Midterm elections entirely ‘predictable’

Dr. Frank Newport, editor-in-chief of Gallup, discusses the complex process of opinion polling in the United States.

By Amar Kapadia
The economy, voter enthusiasm and the current direction of the country were some of the elements that led pollsters at Gallup to accurately predict the extent of the Republican Party’s victory earlier this month.

Dr. Frank Newport, editor-in-chief of Gallup, spoke Wednesday in Sweigart Auditorium at an event sponsored by the Rebovich Institute for New Jersey Politics. He said the midterm election results were not surprising.

“A lot of what happened in this election was very much predictable,” Newport said.

According to Newport, this was because, “who’s in the White House is critical,” referring to the fact that voters tend to vote against the party that occupies the presidency.

Newport added that it doesn’t matter who is in charge of the government because the party not in power or their supporters will always think that the government is too powerful.

According to Newport, this election was interesting because neither party had a favorable rating among the people.

“We don’t have a situation where the reason people were voting for Republicans was because they revered the Republican Party more than they revered the Democratic Party,” Newport said. “It was more of an election where we were dissatisfied on many different fronts, and, therefore, change is what we are after.”

While it is not something that can be measured quantitatively, Gallup polls take voter enthusiasm into account when polling during elections.

“Starting with our measurements back in March, we found Republicans had an extraodinarily higher degree of enthusiasm about getting out the vote this year than did Democrats,” Newport said.

In October, there was a 19-point gap in voter enthusiasm between Republicans and Democrats, which was a good indicator of how the election would play out, Newport said.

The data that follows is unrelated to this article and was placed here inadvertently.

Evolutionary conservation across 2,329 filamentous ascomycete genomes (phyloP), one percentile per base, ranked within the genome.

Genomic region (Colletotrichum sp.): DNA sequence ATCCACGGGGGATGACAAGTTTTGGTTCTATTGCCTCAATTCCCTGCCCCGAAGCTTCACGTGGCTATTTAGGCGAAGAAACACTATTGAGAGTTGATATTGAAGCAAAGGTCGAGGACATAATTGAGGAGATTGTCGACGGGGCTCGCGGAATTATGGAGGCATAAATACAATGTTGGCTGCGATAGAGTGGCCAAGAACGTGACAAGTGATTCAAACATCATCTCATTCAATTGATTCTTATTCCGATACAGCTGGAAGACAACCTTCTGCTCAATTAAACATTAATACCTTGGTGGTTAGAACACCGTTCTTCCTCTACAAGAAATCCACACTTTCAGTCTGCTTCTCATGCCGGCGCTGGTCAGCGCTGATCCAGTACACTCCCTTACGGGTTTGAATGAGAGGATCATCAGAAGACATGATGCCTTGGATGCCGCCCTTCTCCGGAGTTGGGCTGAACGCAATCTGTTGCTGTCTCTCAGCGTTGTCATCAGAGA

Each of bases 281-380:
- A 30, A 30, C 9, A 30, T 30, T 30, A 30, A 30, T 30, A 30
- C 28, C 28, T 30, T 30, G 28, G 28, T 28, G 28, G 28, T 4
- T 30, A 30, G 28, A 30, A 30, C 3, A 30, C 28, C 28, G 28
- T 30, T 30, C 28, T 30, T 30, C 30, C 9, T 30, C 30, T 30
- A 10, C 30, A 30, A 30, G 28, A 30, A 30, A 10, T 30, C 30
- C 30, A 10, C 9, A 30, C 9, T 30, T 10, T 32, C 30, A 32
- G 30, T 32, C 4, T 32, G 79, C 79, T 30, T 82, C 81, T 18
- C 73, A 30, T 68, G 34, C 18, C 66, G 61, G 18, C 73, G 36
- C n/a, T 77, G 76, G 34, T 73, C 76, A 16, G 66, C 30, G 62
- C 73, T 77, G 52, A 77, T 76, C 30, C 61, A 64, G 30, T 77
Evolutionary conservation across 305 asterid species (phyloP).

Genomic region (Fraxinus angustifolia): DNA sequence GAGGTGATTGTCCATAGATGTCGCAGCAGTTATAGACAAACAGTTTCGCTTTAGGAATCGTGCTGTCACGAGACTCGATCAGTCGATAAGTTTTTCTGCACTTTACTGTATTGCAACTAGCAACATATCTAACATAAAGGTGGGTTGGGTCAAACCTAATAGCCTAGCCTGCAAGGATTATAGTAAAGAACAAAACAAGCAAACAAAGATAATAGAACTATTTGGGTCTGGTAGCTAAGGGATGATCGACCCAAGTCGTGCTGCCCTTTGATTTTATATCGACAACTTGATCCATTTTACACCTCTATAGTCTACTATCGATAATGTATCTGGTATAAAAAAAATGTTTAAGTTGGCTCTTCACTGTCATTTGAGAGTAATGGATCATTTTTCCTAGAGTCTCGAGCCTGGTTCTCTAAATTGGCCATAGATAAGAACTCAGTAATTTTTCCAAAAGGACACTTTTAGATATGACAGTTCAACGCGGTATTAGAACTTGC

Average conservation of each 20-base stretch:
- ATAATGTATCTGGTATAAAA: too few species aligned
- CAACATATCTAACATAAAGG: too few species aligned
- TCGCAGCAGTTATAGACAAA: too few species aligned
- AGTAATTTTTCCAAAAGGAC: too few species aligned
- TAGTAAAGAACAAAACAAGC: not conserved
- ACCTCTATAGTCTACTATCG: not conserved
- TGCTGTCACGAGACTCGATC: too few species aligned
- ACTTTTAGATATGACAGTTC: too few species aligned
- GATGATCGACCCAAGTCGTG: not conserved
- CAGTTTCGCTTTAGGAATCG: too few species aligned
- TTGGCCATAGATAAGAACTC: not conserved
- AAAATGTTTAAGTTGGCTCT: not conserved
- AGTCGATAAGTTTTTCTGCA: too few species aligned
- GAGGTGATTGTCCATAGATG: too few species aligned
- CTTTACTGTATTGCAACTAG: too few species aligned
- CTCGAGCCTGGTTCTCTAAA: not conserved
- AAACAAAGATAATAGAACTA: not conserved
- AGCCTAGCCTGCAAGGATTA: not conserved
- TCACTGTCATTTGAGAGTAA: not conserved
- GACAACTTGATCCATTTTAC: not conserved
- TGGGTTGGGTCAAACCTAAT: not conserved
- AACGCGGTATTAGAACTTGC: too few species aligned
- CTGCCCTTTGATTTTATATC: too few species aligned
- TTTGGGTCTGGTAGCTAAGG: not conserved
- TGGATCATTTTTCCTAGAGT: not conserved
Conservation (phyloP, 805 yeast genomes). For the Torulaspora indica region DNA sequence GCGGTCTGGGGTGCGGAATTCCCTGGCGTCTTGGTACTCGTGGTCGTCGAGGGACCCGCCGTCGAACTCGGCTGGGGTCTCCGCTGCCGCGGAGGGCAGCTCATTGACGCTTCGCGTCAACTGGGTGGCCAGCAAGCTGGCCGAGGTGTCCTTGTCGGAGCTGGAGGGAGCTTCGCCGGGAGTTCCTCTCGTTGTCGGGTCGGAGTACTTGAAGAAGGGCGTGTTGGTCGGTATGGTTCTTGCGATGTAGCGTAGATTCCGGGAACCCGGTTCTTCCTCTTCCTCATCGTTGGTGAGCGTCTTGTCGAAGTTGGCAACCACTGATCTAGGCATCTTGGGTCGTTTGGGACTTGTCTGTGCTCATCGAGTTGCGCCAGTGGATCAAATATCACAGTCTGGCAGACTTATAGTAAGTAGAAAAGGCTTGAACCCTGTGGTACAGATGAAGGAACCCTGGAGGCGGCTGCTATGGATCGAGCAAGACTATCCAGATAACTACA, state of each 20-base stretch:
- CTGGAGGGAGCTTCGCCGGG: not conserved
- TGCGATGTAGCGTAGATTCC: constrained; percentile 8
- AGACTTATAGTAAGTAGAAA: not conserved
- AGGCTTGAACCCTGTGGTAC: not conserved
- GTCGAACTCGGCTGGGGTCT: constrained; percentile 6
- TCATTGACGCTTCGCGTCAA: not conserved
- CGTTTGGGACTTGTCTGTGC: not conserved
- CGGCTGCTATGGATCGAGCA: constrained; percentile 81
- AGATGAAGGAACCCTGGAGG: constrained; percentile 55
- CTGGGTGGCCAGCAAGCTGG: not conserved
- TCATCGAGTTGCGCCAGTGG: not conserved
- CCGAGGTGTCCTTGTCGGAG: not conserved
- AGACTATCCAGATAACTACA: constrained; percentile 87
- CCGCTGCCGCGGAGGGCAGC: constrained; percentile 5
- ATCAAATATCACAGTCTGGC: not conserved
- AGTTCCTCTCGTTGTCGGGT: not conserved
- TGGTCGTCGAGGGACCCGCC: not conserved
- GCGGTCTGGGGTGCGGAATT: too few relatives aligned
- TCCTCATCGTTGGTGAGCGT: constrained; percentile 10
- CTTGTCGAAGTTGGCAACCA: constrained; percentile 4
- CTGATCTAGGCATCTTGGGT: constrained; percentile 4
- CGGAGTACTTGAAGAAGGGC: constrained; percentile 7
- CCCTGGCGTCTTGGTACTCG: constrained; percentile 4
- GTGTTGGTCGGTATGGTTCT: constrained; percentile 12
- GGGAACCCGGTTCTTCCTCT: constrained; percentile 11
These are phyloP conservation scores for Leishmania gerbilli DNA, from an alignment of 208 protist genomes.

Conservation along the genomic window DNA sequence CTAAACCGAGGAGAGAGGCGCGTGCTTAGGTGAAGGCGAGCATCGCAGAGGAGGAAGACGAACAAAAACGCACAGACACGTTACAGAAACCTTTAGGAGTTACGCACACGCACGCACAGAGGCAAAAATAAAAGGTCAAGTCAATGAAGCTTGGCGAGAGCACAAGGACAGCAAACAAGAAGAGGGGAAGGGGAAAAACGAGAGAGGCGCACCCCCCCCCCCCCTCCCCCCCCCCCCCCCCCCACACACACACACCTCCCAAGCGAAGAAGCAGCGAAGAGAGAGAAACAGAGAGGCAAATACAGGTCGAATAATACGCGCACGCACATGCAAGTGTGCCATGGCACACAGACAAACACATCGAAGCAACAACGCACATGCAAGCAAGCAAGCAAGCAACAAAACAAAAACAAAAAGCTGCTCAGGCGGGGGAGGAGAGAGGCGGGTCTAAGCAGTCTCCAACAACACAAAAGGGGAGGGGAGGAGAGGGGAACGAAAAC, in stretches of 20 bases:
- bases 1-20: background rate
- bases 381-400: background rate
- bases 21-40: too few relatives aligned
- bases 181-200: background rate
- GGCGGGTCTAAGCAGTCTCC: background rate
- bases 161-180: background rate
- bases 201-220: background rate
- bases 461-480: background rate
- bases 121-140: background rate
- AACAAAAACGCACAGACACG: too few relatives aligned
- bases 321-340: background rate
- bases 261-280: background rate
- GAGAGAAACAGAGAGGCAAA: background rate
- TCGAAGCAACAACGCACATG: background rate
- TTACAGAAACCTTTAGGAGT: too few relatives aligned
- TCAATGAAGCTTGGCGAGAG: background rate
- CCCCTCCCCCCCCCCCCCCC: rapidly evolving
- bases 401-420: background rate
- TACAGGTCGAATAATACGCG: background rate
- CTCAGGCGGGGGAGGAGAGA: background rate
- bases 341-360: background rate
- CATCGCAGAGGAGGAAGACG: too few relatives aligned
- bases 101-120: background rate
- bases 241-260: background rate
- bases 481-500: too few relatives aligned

Newport also said there is a strong correlation between religion and voter enthusiasm. Nearly half of Americans who identify themselves as Republicans identify themselves as “highly religious white Americans.”

“Religion, in fact, is one of the biggest predictors we have in American politics today of your politics,” Newport said.
Newport explained that if he were to see a white American on the street and could not ask them which party they identified with, but could ask them any other question, he would ask how often that person went to church.

“If that white American says, ‘I go to church weekly,’ I’d say, ‘The odds are very high that you’re a Republican.’”

This highly religious support garnered by Republicans matters because religion is emotional, and religious voters tend to be more passionate than nonreligious voters.

Newport then explained a poll that said that members of Congress had a barely higher “ethical standard” than the oil and gas industry. In another survey, when “oil and gas industry” wasn’t an option, Congress came in last for “confidence in institution.”

He said these results show that there is a negative sentiment towards Congress in general and the election results shouldn’t be taken as a “Republican mandate.”

Compromise between the parties is also something that a majority of Americans want, according to research by Gallup.

However, Newport said  Democrats are more likely to compromise than Republicans.

Newport also took several questions from the audience. On one question about technology, he said that Gallup might change to asking questions through social media sites such as Facebook. He said that technology is changing politics. Newport also acknowledged that how a question in a poll is worded makes the difference in how a question is answered.

According to Newport, the event that put the Gallup organization in the consciousness of the American public was its accurate prediction that President Franklin D. Roosevelt would be reelected in 1936.

There was another polling publishing giant at the time, The Literary Digest, which had its members fill out a ballot and mail it back in, stating who their preferred candidate was. Gallup instead used a random sampling method to predict who would be the winner.

“Using certainly a much more random technique than was being used by the mail-in ballots from The Literary Digest, courageous Dr. George Gallup said Roosevelt would be reelected,” Newport said.

With this correct prediction, George Gallup quickly became a household name.

Additional reporting by Emily Landgraf

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